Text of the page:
Welcome to “Bad Movie Night,” a biweekly feature in which we sift through the remains of bad movies of all stripes: the obscure and hilarious, the bloated and beautiful, the popular and painful. This week, in a bit of Christmas anti-cheer, we look at one of the very worst holiday movies of all time: the 1964 aliens-invade-the-North-Pole flick Santa Claus Conquers the Martians.
There are few tried-and-true barometers for movie badness, but the cinematic hazing of the Mystery Science Theater 3000 treatment is a pretty reliable one. It’s tough to find much of anything from their ten-season run that qualifies, under any reasonable standards, as “good”; some of it’s enjoyably kitschy and some of it is so terrible that flips into a kind of slack-jawed amazement, but they didn’t get many movies straight-up wrong, partially because of their rather high standards of badness. They didn’t just throw anything that seemed like garbage on their air – there was a full review process, and over the course of each episode’s writing and production, they viewed each film several times, to maximize its points of ridicule.
Not just any movie was bad enough to get the MST “riff” treatment. But only one movie was bad enough to get the “riff” treatment three different times.
That film was Santa Claus Conquers the Martians, Nicholas Webster’s 1964 sci-fi family holiday comedy, released on November 14, 1964 and was marketed, fairly profitably, to families desperate for yuletide entertainment. Huckster-ish producer Joseph E. Levine re-released it for a few Christmases thereafter, but in the 1970s and 1980s – aided in no small part by its public domain status, meaning anyone could show it on television or release it on video, at no licensing cost – it became something of a fave among connoisseurs of bad cinema. Harry Medved and Randy Dreyfuss included in in their seminal volume The 50 Worst Films of All Time; it began appearing on low-rent videos and late-night TV showings, given a bit of a boost by the odd early-‘80s pseudo-celebrity of Pia Zadora, who appears in it as a Martian child (more on that here).
But as with Manos: The Hands of Fate, The Beast of Yucca Flats, and The Horror of Party Beach, it was Mystery Science Theater 3000 that introduced Santa Claus Conquers the Martians to a new generation of terrible cinema aficionados. Joel Hodgson and the ‘bots took it on late in their third season, when the show was really firing on all cylinders, in what become a perennial holiday rerun for the series. But then, 17 years later, MST3K creator/then-host Hodgson tackled Santa Claus Conquers the Martians again, on an episode of Cinematic Titanic, the direct-to-video bad-movie series he wrote and starred in with four other MST3K alums. Not to be outdone, the show’s three other writer/stars – now working as Rifftrax – used SCCtM for their own 2013 live event, beamed into movie theaters across the country.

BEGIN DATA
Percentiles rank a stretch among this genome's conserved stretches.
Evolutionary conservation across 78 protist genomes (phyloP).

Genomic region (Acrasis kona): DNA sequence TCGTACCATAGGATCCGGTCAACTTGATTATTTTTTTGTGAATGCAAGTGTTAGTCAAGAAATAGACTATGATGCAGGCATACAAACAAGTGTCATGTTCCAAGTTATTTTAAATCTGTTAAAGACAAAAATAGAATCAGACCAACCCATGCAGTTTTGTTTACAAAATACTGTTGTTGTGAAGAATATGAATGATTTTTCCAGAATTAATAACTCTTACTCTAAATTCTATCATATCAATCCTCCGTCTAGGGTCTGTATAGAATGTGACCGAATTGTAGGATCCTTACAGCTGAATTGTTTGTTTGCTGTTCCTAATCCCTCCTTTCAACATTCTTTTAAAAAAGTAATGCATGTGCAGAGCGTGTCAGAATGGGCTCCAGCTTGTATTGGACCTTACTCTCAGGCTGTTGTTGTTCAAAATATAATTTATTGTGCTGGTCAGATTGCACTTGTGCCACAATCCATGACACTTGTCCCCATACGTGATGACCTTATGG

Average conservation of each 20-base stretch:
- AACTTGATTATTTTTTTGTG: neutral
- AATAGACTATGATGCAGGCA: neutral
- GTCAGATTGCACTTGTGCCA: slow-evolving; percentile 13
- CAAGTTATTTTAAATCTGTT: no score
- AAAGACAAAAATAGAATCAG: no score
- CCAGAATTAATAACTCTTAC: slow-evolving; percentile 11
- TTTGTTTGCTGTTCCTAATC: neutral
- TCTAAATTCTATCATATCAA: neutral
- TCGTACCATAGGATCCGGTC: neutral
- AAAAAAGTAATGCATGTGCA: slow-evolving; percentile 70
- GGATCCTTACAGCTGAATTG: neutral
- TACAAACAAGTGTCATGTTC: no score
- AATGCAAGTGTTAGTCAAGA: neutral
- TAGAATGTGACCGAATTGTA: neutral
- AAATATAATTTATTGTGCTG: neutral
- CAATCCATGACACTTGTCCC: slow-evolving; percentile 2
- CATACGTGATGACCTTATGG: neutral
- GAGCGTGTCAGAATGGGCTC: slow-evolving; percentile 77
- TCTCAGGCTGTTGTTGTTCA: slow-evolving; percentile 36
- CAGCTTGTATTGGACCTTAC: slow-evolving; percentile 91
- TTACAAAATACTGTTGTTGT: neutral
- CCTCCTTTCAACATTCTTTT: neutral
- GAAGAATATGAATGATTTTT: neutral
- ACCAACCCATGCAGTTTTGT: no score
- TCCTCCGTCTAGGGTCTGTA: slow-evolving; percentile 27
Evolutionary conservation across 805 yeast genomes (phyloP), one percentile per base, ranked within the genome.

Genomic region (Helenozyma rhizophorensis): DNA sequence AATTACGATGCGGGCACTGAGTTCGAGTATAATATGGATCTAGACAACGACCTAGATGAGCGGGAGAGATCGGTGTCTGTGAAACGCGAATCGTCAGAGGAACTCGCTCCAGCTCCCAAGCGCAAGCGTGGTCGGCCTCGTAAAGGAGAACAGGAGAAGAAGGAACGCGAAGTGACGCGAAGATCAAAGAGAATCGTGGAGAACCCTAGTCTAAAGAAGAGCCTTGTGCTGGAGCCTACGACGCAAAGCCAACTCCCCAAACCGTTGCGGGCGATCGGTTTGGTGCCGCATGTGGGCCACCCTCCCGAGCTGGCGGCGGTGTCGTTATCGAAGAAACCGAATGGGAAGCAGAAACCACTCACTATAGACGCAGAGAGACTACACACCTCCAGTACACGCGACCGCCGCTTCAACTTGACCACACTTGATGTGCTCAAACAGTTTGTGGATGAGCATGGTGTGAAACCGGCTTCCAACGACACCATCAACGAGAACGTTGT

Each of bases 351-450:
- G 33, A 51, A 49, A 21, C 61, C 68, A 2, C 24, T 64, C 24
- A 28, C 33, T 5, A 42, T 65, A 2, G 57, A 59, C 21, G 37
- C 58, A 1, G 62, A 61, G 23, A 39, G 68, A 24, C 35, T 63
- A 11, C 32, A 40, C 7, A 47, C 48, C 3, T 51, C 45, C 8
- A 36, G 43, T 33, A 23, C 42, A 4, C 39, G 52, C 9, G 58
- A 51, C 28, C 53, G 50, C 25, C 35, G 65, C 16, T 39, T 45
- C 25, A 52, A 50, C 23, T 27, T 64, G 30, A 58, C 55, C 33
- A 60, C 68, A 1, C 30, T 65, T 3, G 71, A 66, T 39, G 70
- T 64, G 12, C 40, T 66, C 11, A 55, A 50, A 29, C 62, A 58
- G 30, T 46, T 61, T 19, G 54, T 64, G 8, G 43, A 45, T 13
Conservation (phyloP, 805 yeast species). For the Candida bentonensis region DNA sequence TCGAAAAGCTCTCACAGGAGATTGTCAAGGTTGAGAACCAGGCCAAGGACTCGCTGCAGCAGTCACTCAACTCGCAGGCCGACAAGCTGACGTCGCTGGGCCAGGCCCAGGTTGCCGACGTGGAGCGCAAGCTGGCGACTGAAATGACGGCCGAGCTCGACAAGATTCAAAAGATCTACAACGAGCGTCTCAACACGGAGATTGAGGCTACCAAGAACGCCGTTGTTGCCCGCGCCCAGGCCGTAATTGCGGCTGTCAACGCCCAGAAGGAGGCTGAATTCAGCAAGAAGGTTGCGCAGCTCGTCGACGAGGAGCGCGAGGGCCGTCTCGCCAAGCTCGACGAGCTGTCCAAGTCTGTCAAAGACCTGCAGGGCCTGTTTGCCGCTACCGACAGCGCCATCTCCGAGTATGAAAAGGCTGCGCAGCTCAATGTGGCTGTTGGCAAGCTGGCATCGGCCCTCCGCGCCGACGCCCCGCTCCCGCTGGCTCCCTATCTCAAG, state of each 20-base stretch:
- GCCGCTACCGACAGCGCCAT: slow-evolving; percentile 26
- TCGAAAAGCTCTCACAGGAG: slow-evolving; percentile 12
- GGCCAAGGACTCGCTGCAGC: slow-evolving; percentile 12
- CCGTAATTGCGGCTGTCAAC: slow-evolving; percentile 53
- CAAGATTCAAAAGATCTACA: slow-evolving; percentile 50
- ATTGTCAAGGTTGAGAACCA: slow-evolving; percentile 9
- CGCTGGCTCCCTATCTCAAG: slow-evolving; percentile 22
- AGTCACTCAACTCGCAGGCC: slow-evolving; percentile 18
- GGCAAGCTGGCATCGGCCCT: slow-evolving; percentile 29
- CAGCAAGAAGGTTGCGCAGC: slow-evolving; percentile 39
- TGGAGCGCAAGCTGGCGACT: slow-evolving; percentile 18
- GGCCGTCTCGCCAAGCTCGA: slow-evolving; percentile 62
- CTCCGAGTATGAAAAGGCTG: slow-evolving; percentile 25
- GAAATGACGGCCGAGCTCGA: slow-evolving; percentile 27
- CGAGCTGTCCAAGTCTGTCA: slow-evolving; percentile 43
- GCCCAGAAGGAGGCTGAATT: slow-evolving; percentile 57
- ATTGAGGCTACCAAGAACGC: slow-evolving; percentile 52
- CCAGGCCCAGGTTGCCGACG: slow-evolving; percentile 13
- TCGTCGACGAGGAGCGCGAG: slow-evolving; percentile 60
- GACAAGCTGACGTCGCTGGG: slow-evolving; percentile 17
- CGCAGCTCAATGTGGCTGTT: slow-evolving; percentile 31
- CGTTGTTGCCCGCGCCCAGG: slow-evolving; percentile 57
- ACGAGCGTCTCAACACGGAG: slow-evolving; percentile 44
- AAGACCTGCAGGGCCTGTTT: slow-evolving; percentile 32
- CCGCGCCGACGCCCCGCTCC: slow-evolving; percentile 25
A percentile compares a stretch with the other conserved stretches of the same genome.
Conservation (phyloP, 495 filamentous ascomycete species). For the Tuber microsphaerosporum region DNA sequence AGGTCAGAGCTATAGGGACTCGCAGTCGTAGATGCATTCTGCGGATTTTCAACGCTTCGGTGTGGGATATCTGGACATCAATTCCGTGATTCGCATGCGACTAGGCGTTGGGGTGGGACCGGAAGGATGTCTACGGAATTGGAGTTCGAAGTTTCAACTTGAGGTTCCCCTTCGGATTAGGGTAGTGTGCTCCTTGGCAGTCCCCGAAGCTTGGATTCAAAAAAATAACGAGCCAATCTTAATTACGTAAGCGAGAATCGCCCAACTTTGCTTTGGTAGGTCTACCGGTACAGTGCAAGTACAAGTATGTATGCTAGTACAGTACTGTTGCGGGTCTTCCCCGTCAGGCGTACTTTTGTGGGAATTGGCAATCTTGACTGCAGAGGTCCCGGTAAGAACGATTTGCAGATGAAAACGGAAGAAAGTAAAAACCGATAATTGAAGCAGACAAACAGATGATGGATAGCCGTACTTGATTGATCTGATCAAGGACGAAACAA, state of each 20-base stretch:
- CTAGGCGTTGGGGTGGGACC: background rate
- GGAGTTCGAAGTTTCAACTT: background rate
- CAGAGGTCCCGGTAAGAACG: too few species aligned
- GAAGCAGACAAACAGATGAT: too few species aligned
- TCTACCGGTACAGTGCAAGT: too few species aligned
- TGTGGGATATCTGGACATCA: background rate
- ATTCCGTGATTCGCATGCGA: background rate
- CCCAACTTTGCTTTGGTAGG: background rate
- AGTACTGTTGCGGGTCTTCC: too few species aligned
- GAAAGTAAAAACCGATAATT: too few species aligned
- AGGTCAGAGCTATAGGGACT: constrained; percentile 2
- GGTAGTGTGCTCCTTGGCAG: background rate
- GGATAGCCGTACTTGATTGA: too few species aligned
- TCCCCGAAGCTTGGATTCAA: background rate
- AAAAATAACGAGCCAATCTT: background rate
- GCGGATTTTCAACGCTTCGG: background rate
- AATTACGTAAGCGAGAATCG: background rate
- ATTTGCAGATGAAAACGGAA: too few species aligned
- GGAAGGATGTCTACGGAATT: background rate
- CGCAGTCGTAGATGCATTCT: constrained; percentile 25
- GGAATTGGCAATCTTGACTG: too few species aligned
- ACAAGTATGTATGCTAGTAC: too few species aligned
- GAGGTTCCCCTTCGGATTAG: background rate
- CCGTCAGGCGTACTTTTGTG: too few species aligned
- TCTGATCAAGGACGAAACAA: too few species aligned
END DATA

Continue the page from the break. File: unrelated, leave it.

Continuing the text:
Just so we’re clear here – neither Cinematic Titanic nor Rifftrax reused any of the jokes from the MST3K episode, or from each other’s takes. That’s just how bad this movie is: you can come up with three completely different, full-length commentaries ridiculing it.
And it’s not one of those that starts strong and goes awry; they go right into the toilet from the opening credits, a bit of cheapo animation scored to an insufferable recording of a children’s chorus singing “Hurray for Santy Claus!” From there, we meet Gimar and Bomar, two Martian children who spend their days dead-eyed in front of the television, watching “Earth programs” (I hear ya, kids). Their station of choice appears to be “KID-TV,” which is showcasing one hell of an exclusive: a live interview with Santa Claus, played by a Broadway actor named John Call, who seems to have spent much of the shoot intoxicated, and who can blame him. (In one of our first glimpses of the level of “comedy” in Glenville Mareth’s screenplay, he can’t remember the names of his reindeer, his list petering out with “Prancer and Vixen and Nixon and all the rest of ‘em.”)